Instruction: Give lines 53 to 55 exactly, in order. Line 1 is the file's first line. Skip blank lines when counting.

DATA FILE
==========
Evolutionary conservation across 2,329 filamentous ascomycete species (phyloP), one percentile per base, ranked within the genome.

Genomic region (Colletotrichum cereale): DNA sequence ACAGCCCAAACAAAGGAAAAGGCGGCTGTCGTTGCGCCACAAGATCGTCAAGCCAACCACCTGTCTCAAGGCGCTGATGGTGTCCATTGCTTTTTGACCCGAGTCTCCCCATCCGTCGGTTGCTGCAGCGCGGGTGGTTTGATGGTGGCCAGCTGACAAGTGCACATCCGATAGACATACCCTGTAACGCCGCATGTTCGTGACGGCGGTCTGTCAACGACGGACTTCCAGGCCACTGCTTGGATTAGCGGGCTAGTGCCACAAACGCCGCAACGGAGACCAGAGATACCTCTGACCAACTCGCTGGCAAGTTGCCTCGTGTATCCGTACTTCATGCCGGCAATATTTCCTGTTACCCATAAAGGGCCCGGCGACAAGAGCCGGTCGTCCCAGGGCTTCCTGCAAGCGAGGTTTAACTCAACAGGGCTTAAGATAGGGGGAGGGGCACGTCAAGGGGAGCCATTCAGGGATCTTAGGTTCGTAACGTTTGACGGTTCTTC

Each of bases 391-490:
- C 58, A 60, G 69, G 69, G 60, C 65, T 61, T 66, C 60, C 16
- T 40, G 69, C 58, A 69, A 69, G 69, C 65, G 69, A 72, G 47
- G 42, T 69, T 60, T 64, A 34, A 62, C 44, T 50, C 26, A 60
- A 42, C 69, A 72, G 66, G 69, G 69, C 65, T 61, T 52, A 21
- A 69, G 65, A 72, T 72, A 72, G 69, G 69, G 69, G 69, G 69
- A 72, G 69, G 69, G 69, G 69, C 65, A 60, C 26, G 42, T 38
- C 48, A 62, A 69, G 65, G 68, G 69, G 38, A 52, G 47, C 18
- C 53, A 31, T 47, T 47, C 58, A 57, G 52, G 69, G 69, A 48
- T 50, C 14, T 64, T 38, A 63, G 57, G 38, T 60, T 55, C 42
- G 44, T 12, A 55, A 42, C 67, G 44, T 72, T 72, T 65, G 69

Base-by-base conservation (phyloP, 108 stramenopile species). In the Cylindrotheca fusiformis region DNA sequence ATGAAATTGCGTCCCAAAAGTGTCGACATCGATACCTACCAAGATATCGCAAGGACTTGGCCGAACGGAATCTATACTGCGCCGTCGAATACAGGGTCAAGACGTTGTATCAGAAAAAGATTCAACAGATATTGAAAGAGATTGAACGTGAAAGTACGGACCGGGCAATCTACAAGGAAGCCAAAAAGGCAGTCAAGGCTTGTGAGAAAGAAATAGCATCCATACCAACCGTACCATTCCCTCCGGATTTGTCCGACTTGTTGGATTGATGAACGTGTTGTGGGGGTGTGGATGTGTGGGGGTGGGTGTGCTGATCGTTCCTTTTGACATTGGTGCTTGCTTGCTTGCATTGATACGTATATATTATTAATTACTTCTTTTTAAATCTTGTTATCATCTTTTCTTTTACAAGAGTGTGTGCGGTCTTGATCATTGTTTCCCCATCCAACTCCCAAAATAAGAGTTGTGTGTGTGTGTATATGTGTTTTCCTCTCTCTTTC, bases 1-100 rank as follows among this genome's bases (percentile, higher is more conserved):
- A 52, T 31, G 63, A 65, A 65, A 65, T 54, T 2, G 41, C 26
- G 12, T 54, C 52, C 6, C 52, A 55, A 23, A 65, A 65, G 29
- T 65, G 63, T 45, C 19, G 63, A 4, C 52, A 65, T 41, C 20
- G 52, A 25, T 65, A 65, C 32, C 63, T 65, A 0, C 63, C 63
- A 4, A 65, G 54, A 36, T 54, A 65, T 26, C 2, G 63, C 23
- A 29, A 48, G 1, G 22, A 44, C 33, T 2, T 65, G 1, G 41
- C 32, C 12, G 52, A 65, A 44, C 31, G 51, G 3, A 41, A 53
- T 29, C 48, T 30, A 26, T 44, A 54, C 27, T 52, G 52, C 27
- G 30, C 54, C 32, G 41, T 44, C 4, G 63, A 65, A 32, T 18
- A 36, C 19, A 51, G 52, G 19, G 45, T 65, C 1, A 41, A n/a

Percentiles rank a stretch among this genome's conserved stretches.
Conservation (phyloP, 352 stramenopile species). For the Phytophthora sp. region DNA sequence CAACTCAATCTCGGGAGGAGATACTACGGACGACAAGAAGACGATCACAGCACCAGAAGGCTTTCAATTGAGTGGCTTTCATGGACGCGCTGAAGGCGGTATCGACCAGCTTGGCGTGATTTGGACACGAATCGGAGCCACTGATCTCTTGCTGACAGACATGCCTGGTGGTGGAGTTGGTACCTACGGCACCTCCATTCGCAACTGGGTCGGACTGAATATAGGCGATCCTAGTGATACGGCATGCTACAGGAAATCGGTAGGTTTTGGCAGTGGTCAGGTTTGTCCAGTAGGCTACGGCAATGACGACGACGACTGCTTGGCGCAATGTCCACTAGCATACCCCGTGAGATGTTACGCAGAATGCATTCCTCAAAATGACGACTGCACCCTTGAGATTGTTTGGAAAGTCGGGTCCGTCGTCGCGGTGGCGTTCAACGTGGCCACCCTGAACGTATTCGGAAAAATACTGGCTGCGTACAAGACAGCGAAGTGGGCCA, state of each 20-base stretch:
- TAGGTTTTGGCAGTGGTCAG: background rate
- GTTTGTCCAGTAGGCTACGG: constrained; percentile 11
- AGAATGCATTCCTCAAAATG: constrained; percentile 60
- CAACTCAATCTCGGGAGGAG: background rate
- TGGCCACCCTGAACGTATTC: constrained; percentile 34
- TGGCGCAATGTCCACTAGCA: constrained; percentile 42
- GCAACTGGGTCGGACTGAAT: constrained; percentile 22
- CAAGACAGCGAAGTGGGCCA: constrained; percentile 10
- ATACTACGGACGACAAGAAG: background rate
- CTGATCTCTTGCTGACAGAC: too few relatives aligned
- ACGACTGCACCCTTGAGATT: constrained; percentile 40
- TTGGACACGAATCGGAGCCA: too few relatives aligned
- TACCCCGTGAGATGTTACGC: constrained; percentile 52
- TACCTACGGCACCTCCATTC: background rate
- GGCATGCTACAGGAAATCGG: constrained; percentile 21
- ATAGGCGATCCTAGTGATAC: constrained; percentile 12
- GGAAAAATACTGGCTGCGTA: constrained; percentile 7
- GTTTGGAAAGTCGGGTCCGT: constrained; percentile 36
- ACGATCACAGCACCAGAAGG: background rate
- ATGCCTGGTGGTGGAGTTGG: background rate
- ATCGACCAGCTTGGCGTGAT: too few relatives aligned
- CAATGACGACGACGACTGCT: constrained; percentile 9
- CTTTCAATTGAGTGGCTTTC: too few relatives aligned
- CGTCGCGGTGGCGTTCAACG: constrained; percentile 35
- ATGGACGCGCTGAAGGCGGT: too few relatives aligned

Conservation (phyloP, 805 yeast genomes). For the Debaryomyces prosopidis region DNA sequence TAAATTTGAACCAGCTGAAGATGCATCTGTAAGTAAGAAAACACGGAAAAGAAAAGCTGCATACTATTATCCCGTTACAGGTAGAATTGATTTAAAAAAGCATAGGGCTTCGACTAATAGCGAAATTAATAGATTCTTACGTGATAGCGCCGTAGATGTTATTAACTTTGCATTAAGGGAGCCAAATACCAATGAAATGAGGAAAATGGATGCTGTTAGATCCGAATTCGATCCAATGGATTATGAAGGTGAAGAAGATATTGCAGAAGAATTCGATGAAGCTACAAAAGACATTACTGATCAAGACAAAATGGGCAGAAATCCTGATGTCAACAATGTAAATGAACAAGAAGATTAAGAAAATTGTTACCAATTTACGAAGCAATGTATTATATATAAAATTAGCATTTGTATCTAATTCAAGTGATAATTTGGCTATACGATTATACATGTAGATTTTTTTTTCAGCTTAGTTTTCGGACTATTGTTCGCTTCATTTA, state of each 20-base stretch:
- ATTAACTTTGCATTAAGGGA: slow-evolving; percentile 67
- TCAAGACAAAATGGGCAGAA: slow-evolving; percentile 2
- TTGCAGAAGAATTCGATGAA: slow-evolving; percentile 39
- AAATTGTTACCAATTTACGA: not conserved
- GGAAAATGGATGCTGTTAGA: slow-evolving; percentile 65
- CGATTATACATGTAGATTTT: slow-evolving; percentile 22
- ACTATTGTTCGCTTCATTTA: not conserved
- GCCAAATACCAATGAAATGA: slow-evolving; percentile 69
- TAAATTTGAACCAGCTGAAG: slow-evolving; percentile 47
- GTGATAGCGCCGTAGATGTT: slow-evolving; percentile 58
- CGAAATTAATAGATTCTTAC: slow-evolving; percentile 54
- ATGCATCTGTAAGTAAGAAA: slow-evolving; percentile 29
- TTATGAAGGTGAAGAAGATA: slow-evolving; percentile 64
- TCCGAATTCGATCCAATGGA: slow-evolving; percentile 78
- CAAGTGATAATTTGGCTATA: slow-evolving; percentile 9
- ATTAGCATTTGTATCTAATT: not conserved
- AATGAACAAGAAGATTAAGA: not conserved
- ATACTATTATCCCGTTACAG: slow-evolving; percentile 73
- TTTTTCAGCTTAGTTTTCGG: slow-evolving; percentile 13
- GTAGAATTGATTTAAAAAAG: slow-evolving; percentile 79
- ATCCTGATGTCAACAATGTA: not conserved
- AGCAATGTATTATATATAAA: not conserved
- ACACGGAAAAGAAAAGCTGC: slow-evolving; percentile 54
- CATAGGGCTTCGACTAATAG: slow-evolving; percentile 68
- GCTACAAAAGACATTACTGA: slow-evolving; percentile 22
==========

- ATTAACTTTGCATTAAGGGA: slow-evolving; percentile 67
- TCAAGACAAAATGGGCAGAA: slow-evolving; percentile 2
- TTGCAGAAGAATTCGATGAA: slow-evolving; percentile 39